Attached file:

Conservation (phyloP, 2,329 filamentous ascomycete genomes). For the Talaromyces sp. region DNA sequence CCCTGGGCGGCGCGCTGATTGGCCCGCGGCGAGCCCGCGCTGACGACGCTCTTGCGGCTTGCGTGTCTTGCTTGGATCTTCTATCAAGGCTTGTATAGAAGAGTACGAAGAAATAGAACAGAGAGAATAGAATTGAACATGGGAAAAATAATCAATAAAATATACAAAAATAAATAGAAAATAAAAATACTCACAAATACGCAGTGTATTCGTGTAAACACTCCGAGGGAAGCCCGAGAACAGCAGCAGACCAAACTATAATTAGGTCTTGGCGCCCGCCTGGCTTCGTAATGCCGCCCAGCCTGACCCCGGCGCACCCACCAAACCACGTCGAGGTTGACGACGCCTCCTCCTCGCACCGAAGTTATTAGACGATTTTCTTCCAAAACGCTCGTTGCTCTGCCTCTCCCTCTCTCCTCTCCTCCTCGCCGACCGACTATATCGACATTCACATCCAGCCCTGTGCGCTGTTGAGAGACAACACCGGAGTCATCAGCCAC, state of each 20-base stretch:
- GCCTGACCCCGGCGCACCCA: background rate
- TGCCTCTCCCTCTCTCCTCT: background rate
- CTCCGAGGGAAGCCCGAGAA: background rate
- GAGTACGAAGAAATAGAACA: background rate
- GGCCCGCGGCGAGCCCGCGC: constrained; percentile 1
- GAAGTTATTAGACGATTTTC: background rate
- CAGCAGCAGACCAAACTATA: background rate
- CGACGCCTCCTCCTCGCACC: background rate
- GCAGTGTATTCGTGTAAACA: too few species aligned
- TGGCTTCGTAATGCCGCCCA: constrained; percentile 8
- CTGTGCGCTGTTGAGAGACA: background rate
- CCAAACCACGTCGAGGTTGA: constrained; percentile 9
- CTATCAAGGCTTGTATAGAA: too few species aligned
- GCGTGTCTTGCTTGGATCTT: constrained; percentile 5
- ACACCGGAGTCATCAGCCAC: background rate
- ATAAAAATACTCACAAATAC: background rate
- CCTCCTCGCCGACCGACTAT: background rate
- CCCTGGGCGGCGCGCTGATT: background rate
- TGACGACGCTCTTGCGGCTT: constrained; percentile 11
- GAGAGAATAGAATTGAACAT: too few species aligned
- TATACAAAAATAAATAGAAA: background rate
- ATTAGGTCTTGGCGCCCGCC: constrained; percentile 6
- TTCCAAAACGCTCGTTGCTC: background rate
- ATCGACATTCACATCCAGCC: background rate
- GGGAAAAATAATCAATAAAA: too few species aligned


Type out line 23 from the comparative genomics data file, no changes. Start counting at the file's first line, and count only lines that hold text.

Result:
- ATTAGGTCTTGGCGCCCGCC: constrained; percentile 6